Today Smashing Magazine turns eight years old. Eight years is a long time on the web, yet for us it really doesn't feel like a long journey at all. Things have changed, evolved and moved on, and we gratefully take on new challenges one at a time. To mark this special little day, we’d love to share a few things that we’ve learned over the last year about the performance challenges of this very website and about the work we’ve done recently. If you want to craft a fast responsive website, you might find a few interesting nuggets worth considering. – Ed.
Improvement is a matter of steady, ongoing iteration. When we redesigned Smashing Magazine back in 2012, our main goal was to establish trustworthy branding that would reflect the ambitious editorial direction of the magazine. We did that primarily by focusing on crafting a delightful reading experience. Over the years, our focus hasn't changed a bit; however, that very asset that helped to establish our branding turned into a major performance bottleneck.
You've seen this happen a thousand times. An organization struggles with a high level of internal enthusiasm and creative chaos that team leaders don't know how to handle any more. To bring order into projects, a new product manager is appointed, under huge expectation, and with unclear responsibilities and big goals defined within a very short timeframe. That's when things usually go south, resulting in failed projects, crushed teams and disappointed clients.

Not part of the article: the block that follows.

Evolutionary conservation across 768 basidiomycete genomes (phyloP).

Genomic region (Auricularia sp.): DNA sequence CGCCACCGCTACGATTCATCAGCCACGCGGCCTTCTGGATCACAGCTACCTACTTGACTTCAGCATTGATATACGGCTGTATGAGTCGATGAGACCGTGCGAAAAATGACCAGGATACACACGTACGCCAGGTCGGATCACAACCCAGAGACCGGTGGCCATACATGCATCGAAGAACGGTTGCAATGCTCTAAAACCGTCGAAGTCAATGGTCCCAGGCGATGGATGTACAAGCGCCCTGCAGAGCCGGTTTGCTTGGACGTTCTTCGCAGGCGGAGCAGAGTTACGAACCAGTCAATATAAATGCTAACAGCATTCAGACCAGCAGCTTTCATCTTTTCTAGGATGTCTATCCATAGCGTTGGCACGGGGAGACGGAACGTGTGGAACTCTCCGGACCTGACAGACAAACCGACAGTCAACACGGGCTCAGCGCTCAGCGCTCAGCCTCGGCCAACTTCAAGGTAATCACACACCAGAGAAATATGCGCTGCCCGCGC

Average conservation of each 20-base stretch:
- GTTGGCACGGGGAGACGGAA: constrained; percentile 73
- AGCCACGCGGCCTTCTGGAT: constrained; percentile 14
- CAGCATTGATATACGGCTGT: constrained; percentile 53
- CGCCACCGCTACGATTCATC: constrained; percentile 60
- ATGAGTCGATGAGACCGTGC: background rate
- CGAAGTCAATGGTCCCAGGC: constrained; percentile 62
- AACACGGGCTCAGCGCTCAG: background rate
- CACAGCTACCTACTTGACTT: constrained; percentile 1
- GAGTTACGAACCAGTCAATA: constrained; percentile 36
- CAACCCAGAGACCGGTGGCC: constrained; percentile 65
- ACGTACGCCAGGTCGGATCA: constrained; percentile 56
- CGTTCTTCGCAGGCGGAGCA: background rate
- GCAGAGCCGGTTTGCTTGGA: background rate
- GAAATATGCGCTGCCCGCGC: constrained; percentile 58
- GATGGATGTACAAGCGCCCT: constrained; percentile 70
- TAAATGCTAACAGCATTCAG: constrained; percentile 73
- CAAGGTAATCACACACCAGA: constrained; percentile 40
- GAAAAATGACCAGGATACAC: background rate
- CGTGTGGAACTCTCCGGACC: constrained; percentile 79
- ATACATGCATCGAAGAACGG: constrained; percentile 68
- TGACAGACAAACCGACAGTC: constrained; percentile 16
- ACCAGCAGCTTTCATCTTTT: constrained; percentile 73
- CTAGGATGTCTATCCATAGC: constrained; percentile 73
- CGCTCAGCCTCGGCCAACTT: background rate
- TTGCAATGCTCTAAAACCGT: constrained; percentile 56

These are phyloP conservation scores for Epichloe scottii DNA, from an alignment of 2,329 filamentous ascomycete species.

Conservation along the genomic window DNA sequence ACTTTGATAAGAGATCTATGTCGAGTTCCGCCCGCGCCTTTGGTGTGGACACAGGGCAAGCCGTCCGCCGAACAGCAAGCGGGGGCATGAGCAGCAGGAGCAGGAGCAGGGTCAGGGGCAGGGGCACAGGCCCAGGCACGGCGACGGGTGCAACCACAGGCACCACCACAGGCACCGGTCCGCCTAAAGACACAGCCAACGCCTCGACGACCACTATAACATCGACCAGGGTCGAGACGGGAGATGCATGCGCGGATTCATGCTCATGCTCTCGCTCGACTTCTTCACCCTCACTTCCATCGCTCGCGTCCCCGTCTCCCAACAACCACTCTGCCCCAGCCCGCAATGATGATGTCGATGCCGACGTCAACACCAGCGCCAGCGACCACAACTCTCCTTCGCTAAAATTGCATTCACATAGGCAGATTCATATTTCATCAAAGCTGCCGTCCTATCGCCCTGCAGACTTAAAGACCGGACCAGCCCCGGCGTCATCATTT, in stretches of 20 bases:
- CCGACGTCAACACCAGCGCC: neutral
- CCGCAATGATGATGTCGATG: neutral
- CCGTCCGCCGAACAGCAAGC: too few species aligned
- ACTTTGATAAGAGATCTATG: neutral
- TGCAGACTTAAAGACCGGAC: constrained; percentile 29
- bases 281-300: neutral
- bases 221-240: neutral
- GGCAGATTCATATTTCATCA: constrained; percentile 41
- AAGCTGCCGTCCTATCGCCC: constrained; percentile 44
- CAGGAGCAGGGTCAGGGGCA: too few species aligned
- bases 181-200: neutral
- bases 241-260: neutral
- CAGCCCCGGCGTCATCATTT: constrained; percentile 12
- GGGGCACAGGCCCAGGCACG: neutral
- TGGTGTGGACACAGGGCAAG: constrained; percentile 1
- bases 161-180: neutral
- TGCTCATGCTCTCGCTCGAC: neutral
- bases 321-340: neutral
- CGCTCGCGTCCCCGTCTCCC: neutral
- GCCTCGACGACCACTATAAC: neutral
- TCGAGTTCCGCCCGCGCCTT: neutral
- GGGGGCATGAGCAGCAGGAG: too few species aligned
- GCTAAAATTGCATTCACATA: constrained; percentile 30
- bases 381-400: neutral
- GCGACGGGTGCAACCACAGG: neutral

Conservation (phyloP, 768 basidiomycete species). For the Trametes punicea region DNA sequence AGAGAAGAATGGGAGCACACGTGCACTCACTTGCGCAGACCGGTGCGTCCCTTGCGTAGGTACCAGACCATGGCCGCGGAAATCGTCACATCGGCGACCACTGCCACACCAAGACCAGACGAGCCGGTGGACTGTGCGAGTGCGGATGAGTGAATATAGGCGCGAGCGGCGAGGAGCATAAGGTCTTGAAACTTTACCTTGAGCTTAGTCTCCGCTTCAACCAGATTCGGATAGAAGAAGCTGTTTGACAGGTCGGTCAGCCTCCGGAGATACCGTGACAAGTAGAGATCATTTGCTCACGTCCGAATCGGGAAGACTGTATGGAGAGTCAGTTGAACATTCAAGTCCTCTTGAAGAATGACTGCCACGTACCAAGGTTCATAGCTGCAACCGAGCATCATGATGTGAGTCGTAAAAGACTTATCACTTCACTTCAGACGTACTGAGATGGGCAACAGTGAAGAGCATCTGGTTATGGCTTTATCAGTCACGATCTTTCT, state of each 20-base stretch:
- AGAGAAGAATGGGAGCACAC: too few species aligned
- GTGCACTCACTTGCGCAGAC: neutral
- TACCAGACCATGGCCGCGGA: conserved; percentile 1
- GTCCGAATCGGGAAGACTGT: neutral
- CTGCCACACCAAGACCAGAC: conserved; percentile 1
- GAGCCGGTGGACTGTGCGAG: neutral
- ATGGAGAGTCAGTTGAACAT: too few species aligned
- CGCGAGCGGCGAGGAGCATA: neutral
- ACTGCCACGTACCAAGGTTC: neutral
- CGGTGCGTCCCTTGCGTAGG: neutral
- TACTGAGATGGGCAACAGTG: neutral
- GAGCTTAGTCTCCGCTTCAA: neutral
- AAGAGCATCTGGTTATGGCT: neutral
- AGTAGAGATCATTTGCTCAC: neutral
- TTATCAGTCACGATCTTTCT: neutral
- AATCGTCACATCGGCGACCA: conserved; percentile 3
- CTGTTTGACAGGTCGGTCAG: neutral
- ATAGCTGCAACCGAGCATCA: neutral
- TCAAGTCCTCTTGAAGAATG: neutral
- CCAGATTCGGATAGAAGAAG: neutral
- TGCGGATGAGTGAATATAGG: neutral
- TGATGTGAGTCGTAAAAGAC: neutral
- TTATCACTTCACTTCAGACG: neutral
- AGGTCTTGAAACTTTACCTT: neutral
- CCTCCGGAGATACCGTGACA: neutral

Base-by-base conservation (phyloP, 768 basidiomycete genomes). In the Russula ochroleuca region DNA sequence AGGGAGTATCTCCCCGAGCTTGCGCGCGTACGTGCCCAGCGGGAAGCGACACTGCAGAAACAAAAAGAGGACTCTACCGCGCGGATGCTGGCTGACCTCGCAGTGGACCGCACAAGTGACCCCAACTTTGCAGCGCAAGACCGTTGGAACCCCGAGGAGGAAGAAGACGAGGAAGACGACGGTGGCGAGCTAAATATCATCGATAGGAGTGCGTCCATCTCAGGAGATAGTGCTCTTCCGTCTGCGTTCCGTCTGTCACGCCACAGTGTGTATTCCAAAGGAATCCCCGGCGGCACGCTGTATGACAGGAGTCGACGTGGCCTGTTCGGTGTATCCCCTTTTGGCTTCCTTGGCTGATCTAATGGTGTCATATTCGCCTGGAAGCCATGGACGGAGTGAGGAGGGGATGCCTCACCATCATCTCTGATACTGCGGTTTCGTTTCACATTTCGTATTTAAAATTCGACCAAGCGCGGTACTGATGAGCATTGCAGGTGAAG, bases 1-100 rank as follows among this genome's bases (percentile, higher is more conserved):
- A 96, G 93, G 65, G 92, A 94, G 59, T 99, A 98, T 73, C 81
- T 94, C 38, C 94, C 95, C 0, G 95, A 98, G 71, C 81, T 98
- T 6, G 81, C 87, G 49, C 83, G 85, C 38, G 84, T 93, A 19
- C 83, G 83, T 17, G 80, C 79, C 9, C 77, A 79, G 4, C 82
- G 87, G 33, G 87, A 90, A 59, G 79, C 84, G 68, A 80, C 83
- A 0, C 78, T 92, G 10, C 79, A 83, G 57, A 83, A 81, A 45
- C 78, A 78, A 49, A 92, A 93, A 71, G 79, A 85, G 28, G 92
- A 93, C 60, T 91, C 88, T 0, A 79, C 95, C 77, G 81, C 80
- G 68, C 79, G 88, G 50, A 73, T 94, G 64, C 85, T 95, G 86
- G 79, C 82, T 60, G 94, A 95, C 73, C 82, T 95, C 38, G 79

That's why we've teamed up with our author and friend Rian van der Merwe, a senior product manager with a sociology and UX background, to create a new practical book to help product managers in the digital space manage projects effectively — the right way, with the right strategy, in the right time, with the right team. Making It Right is a book about just that: what product management is, what it isn't, why it's important, and how to approach it strategically and meaningfully to get things done well. Available today.
Experiments and side projects are wonderful ways to challenge yourself and explore areas that you wouldn't usually consider exploring. That's what Smashing Mystery Riddles are for us: little experiments that challenge us to come up with something new, original and a bit crazy—every single time. The ideas are usually a synthesis of the things we discover, stumble upon or try out ourselves—and oh my, they take quite some time to get right.
The most recent riddle took quite a lot of time spent fiddling and getting right (and Guillaume, the designer, wasn't that happy about all the changes that our tests required). The basic idea was simple: as usual, you have a series of animated GIFs containing clues. One animated GIF leads to another, and every animated GIF contains a key (or keys) that have to be discovered. Once you uncover all the keys, you construct a solution and send out a tweet containing that solution. Doesn't sound too difficult, does it?
Ah, these mysteryriddlesnever stop, do they? To celebrate the launch of the SmashingConf Whistler, our very first conference in Canada, we’ve prepared a yet another riddle, and of course this time it's not going to be any easier!